Tuesday, 5 November 2013

Clarity and vision: Geopolitical Compass' future

GPC's new logo (Oct. 2013)
By Bradley Cole

When I first created this blog in 2013, it was primarily to exercise and read deeper into international affairs that I wouldn't have otherwise done throughout the summer. In addition, it gave a platform for others to discuss, endorse and connect with ideas and philosophies.

One of the defining moments for the creation of the blog was the Edward Snowden case which acclaimed a lot of media and social comment. When such an event dominates the news wire for weeks on end, information and misinformation become abundant.

As news companies try to establish their niché in the media ecosystem, many will  try to appeal to what the reader wants to hear. This has a danger - the human mind is fascinated by outrageous and anti-conventional literature - and as a consequence, rhetoric and hyperbole come to dominate certain news outlets.

It was shortly after this blog's first post that a key geopolitical event occurred. On July 3rd 2013, the former President of Egypt, Mohammad Morsi, was expelled from his position as President of Egypt. Geopolitical Compass seeked to analyse, condense and predict the following events.

In the article, "What now after Morsi?", it was predicted that the expulsion of the Muslim Brotherhood from mainstream politics would turn extremist elements of Islamist salafism to armed conflict. The relative destabilization of the Sinai region proved this. As a consequence, this set the direction of Geopolitical Compass - going from a piece of opinion to a place to condense world affairs.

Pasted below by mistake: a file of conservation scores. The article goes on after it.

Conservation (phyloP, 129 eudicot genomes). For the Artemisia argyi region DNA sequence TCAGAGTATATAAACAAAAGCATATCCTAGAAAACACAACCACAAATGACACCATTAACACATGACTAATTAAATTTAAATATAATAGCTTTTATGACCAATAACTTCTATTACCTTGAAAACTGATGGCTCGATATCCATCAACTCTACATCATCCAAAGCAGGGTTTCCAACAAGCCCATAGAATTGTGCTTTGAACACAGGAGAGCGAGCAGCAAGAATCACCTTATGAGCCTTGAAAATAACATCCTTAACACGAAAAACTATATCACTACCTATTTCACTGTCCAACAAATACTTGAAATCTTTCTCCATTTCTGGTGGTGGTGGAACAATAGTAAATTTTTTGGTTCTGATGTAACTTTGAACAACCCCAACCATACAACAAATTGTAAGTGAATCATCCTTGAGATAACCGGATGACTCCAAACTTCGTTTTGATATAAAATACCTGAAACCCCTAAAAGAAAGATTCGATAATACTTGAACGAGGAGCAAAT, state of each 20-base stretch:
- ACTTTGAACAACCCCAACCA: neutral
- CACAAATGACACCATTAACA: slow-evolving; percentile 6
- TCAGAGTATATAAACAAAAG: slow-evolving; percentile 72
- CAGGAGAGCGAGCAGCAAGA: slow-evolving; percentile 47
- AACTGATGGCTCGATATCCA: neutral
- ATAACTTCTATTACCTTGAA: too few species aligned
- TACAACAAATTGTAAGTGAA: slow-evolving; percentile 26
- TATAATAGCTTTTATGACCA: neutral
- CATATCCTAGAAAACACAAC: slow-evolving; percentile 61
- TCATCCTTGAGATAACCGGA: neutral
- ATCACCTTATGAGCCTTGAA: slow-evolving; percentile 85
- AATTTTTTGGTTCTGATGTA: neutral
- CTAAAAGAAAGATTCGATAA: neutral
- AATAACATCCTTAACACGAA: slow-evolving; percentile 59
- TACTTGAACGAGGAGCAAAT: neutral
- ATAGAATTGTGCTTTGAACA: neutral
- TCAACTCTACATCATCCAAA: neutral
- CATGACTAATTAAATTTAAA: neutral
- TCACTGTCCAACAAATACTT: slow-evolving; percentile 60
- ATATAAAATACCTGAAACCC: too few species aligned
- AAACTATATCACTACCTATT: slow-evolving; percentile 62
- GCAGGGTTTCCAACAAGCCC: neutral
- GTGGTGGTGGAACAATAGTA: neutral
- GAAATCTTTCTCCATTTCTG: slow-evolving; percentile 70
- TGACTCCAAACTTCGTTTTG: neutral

Along the summer, I had been in the process of recruiting talented, skilled writers with an infectious interest into International Relations. David Stanton has produced consistent, high-quality articles that adhere to the very nature of how international politics be addressed. These are to be clear, concise, informative and above all - objective - giving true clarity and vision on complex issues.

Another dimension to achieve this is through Geopolitical Snapshot. The very nature of this feature is to condense in bite-size chunks the more important states and nations at a specific point in time and for them to be a point of focus.

The spread of the blog and the feedback received by various readers and followers spurred on the development of the blog and fueled the foundation for greater and more ambitious ideas.

Once more, the proliferation of the blog and reaching readers across all continents, from New Zealand to Iceland, from Japan to Brazil, was a particular highlight and encapsulated the grand idea of Geopolitical Compass.

The evolution of these ideas to cover world affairs mean that a blog, as it stands, is insufficient to satisfy the ambitious ideas that are in motion. As a result, Geopolitical Compass will be moving from a blog to a website, with its own registered domain.

This is one of many steps that Geopolitical Compass will take and is a transitionary period. With change, comes motivation and the reorganization of Geopolitical Compass will see better and higher quality articles on our new website.

With that, we also hope to gather more writers who share the same vision as us, to comprehensively filter the noise of the world into a single, tangible note that can be understood and related to.

The details of the new website will be posted on this blog shortly, once beta-testing for the new website has finished.

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